Best Protein Sources
Different types of food contain different combinations of amino acids—the building blocks of protein. Leucine is by far the most important of the 20 amino acids for creating muscle. It takes an estimated 2 to 3 grams of leucine to get the maximum anabolic effect from a meal.
Just about any normal-size serving of meat or poultry will contain at least 2 grams of leucine. (A serving size is roughly the size of your palm.) Three eggs, two glasses of milk, a piece of fish, or a cup of yogurt will give you about 1.5 grams. A cup of cottage cheese or scoop of whey protein (25 grams) will give you close to 3 grams.
Among plant foods, soy has the most leucine. A cup of soybeans has 2.3 grams. Beans and lentils are the next-best sources, with 1.2 to 1.4 grams per cup. A quarter-cup serving of nuts or flaxseeds will have about 0.5 grams.
Carbs and Fat
If you were reading this article 10 years ago, it would tell you to eat carbs but avoid fat in your pre- and post-workout meals. The idea is that carbs before training will provide an easily accessible source of energy, while carbs afterwards will not only help replenish that energy, but also help generate insulin, a hormone that pushes nutrients into storage—in this case, escorting protein to your muscle cells. Fat, on the other hand, would be slower to digest, and blunt the responses of key hormones.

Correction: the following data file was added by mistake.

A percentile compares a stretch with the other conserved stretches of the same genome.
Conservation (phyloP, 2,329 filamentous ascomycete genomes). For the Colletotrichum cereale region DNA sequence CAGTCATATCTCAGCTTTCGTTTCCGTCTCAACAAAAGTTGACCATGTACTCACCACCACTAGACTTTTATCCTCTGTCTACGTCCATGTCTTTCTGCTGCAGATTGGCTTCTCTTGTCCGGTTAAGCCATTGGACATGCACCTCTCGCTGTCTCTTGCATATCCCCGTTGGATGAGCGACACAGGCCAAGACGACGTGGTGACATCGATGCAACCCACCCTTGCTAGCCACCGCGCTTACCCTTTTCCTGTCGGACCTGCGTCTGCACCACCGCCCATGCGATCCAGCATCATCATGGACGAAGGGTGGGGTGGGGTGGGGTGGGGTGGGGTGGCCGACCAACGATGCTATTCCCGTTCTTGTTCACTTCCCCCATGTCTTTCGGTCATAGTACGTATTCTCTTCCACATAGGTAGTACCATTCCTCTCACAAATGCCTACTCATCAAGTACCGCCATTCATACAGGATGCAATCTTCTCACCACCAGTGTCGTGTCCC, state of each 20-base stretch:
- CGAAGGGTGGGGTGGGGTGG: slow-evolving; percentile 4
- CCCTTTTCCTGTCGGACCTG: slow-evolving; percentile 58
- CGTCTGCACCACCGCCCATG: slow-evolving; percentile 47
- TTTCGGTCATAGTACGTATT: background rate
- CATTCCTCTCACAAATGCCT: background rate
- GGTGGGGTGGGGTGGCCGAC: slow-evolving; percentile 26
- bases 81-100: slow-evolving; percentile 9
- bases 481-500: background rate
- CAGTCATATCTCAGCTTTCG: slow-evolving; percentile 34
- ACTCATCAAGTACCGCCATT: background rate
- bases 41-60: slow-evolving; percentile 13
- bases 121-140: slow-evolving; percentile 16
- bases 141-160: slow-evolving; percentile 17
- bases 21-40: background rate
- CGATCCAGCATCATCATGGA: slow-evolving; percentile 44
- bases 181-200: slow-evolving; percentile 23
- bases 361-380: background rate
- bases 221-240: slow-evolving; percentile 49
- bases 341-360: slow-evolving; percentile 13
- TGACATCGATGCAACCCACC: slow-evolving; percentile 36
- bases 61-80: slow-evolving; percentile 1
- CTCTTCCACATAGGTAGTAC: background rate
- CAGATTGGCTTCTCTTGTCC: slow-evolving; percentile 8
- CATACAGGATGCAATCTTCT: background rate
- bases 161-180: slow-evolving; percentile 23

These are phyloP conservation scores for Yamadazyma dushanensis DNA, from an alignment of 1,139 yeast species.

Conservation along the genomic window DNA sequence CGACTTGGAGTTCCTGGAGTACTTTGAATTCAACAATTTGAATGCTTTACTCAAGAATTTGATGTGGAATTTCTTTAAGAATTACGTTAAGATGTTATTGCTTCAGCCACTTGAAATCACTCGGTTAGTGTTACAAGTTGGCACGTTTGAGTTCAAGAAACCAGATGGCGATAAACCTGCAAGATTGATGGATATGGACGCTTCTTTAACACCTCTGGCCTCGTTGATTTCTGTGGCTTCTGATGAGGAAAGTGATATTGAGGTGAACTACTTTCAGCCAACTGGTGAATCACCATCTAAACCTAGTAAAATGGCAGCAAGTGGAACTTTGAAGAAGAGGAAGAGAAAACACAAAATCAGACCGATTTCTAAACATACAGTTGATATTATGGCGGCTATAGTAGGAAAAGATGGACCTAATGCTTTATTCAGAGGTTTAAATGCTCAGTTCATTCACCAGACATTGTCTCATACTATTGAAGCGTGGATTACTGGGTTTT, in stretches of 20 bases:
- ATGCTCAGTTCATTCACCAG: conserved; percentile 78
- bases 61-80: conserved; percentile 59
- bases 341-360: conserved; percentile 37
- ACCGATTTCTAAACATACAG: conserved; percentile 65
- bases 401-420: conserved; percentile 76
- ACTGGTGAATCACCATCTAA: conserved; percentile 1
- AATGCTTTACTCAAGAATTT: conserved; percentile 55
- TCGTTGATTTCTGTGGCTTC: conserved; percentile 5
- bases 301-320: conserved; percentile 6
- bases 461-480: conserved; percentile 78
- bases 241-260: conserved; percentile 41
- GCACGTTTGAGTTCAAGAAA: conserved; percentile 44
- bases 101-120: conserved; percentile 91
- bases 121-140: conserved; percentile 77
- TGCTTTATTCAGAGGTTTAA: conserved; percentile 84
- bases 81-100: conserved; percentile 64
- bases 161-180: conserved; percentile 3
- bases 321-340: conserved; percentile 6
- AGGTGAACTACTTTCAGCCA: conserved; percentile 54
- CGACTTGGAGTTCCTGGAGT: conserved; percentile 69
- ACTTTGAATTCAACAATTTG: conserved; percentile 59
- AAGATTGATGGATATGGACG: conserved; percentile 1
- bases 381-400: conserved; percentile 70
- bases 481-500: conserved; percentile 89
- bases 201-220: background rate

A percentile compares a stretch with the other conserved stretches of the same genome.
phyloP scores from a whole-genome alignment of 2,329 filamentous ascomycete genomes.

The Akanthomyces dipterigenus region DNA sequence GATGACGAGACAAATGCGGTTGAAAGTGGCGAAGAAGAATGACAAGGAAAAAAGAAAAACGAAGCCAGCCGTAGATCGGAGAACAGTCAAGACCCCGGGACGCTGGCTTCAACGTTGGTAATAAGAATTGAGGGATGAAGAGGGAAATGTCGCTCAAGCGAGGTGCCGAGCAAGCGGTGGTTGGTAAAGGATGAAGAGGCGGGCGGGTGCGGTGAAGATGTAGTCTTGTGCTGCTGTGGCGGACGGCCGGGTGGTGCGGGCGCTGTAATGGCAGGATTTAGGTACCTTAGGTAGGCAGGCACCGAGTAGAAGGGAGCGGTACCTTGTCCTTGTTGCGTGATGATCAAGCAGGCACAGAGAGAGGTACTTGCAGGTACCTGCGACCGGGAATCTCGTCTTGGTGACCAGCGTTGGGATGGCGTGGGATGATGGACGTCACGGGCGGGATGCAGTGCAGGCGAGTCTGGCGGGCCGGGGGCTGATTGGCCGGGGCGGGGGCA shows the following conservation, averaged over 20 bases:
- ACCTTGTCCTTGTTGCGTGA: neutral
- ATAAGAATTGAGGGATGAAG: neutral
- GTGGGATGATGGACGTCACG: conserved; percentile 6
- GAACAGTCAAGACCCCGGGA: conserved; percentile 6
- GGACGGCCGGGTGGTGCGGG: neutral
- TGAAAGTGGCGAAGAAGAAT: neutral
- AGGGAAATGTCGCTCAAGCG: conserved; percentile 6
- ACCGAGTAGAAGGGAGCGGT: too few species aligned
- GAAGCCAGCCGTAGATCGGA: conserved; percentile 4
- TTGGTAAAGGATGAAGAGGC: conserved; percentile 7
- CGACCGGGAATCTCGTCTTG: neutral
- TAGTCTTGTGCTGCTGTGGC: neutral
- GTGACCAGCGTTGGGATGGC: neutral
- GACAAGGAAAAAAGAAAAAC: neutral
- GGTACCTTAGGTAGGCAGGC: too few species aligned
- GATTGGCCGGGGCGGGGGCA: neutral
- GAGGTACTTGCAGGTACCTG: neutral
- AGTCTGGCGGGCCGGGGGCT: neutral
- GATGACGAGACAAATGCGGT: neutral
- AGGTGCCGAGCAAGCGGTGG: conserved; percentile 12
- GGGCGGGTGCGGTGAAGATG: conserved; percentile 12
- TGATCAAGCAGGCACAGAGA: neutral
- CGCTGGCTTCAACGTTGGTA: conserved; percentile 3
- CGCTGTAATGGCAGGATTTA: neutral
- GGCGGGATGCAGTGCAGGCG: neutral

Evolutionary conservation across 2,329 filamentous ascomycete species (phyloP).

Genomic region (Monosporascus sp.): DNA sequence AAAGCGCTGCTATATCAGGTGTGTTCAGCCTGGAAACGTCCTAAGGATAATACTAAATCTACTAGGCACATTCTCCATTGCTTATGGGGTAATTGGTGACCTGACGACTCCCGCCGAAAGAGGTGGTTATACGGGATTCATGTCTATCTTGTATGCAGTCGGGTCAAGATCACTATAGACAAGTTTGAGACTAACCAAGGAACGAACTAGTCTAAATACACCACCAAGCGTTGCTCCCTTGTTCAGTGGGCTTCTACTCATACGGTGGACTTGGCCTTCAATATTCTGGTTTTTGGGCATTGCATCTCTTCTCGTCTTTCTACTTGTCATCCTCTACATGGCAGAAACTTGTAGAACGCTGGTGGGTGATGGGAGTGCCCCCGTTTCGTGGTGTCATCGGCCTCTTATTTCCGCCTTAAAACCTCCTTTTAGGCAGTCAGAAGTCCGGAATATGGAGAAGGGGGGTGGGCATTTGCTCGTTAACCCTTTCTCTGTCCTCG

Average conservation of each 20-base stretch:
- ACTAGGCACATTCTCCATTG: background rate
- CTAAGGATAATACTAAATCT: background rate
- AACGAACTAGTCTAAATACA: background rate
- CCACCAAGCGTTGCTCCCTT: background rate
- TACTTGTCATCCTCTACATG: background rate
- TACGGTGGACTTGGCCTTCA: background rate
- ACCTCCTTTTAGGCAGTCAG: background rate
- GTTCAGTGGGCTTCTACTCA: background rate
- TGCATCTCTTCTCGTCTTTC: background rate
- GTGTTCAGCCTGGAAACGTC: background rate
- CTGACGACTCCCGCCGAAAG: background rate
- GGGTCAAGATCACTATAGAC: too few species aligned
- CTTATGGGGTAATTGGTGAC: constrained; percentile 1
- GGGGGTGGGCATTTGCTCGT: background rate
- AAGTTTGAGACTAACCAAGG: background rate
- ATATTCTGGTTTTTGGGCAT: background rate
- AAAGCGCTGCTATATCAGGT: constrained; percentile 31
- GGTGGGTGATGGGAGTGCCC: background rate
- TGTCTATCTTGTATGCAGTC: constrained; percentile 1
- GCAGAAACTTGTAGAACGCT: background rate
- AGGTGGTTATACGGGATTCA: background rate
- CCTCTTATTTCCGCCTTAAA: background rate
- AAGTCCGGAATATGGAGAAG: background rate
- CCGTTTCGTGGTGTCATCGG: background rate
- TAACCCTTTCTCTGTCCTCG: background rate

This was all based on the assumption that your body is a remedial student who needs you to keep things as simple as possible. Your body thinks it’s cute that you’re so concerned. Here’s what we now know:
- Those of us with desk jobs, who sit for long hours before and/or after training, don’t need pre-workout carbs for energy. We have more than enough in reserve.
- Unless you’re doing more than one exhausting workout a day, you have plenty of time to rebuild your energy supply. Your regularly scheduled meals should work just fine.
- That said, there does seem to be a benefit to combining protein with carbs in a post-workout meal or supplement. It should result in slightly higher protein synthesis, according to Dietary Protein and Resistance Exercise.
- As for fat, there doesn’t seem to be a cause for concern either way.
When you’re eating and training with the goal of looking better than you do now, total calories matter more than the specific composition of those calories, or the specific way you eat them. You can be lean and muscular with a low-carb or low-fat diet, and with different combinations of meals and snacks.